In this lesson, I'll go through a recommended research process for your genealogy.

One question I get frequently is: how long should my research take? The answer: it's entirely up to you! You may dedicate an hour each week to your genealogy research, or spend time every day. Regardless of the time you invest, following an established process will ensure that your time is spent productively.

 

Pick a specific person or place to research each session

It’s tempting to start looking up every person on your tree all at once, and hopping around if you’re not finding what you want. But if you pick one specific person or place at a time to research, you’ll get much further. When you focus your research topic to one thing, you can go into great detail and learn quite a lot about one member of your family, which can open doors to other avenues you want to explore. 

 
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Document your search terms and sources

Many beginning genealogists just start typing in names and places into a search engine. But if there’s no rhyme or reason to your methods, you won’t be able to track what yields results. So pull out your notebook, and quickly write down these things every time you research. 

 
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Read thoroughly through records or documents

We’re going to cover popular historical documents and records in the next lesson, but as you’re researching, be sure to look thoroughly through the records you uncover. Read through a whole section of a census, for instance, because this is where you can find out names, ages and locations of other members of your family.

 

Save all documents you find

If you’re using a tool like Ancestry.com, you may be tempted to disregard tips and records they provide because they don’t seem to match the people you’re researching. While tools like Ancestry have powerful algorithms, they’re not always correct. Instead of tossing out records that don’t immediately look helpful or relevant, keep a folder of anything you uncover. Revisiting these records at a later stage may reveal information you wouldn’t have initially considered.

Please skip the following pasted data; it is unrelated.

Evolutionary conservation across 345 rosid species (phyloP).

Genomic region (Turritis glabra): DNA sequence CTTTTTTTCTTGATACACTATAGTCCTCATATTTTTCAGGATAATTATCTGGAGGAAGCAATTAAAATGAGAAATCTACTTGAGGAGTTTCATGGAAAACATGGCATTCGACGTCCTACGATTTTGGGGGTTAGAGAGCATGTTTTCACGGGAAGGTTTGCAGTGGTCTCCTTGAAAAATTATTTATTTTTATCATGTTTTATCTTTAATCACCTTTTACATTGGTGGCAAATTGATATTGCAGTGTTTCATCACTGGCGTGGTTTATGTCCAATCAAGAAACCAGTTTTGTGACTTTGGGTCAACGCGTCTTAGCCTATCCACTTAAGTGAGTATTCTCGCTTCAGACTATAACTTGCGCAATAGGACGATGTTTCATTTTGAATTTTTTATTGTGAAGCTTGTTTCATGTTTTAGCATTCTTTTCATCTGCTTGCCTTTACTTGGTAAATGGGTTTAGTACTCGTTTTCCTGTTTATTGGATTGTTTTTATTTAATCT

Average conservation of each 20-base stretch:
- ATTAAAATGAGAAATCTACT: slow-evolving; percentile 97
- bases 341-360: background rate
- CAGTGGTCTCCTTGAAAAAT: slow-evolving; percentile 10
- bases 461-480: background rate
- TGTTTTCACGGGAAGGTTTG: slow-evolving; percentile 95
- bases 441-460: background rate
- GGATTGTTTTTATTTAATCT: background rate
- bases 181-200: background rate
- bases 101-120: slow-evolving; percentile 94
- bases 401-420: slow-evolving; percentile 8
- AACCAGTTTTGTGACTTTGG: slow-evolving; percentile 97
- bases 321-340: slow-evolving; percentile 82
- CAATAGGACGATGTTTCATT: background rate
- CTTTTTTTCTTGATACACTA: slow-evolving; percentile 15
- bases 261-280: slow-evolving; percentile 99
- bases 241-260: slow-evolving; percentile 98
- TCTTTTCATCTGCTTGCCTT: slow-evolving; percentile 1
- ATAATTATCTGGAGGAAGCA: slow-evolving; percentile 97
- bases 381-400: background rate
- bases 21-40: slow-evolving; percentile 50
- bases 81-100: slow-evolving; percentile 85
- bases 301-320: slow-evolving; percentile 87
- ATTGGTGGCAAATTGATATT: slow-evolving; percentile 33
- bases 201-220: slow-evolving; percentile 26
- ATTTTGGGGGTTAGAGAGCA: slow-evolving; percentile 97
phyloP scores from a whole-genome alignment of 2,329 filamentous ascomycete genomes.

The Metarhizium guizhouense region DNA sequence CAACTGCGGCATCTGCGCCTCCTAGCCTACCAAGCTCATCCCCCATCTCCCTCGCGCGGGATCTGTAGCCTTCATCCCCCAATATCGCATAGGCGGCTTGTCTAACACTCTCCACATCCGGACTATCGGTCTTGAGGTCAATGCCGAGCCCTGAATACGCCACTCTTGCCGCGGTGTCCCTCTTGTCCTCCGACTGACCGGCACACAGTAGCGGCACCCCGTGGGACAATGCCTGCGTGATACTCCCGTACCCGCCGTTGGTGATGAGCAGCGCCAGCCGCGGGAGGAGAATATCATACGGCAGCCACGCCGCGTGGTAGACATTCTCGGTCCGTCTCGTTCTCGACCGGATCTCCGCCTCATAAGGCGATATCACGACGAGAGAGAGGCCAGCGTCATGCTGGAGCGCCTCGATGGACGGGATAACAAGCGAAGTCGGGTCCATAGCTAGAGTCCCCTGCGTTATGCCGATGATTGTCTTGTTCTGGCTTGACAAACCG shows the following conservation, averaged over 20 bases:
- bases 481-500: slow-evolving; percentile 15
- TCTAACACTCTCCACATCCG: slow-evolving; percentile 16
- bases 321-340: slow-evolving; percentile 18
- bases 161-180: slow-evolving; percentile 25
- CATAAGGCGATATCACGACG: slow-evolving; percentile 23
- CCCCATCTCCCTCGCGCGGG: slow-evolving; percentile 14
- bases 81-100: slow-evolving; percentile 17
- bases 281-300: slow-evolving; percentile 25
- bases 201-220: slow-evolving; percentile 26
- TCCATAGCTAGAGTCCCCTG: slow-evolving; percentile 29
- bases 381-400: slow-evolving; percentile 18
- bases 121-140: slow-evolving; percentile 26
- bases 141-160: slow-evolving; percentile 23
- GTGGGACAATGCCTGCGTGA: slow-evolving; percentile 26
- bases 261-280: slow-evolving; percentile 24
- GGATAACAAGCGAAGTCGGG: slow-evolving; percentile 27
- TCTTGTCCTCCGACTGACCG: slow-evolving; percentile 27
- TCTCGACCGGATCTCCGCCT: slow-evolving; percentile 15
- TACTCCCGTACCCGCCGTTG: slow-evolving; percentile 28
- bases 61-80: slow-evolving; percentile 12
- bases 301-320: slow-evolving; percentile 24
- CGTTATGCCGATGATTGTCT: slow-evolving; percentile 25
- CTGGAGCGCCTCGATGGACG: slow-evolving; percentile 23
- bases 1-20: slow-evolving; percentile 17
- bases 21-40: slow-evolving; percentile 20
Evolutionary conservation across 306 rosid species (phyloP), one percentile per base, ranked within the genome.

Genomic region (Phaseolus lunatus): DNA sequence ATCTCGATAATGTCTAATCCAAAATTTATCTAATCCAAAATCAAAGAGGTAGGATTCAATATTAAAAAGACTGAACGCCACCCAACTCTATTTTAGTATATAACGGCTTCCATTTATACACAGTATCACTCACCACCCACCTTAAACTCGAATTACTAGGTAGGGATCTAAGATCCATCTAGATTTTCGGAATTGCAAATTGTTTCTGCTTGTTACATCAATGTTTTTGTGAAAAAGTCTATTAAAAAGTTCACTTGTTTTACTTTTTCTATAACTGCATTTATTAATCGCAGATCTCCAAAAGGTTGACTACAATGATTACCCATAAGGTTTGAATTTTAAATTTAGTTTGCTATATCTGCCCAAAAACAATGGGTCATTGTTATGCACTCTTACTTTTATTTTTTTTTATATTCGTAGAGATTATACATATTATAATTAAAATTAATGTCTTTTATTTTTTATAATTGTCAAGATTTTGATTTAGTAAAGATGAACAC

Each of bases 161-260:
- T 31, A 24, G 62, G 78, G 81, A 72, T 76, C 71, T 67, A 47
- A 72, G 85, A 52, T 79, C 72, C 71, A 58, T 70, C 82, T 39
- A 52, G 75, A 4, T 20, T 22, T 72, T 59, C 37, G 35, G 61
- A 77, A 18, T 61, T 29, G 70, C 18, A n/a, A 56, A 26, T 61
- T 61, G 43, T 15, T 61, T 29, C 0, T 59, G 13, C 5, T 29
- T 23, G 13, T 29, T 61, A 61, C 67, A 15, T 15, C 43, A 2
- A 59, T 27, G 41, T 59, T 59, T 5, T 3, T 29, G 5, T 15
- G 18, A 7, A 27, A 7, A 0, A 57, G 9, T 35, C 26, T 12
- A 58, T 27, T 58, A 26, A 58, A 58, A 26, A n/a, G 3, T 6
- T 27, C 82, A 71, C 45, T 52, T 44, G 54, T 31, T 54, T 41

Carefully label all records and documents

Organization is imperative to genealogy; otherwise, it’s very easy to get frustrated and discouraged! As you’re starting out, come up with a document labeling system that works for you. I personally save all digital documents using this format:

Person’s First and Last Name — Type of Document — Year of Document

For example:

EleanorMiller_Census_1942
PaulGhione_Draft_1954

(Using underscores is optional, but it makes it easy to read file extensions.)

If you’re compiling print documents, you can use manila envelopes categorized via person or type of document.

 

Identify roadblocks when you get stuck

You may find yourself going in circles: finding the same records over and over again, or finding no results when you exhaust all of your terms. It’s important that you document where you’re getting stuck. Later in this course I’ll give you some ways to work around these, but as you learn how to research, knowing what’s not working is just as helpful as knowing what succeeds.


LESSON #2 PROJECTS

PROJECT 1: RESEARCH PROCESS CHECKLIST

Print out or save this checklist to your computer; it has space on it to take notes. You may choose to modify your process later on, but this will help you establish your methodology. Use this as a checklist for each of your research sessions. You may consider printing out multiple copies to use for each of your research sessions. 

PROJECT 2: FAMILY NOTES

In this worksheet, write down everything you know about your parents and grandparents. (If you can't fill out every field, that's OK! This is just to help you get started.) If you're not pursuing that kind of information, you can use the worksheet as a guideline for whoever you're researching. Having this information easily available will help you form search tools.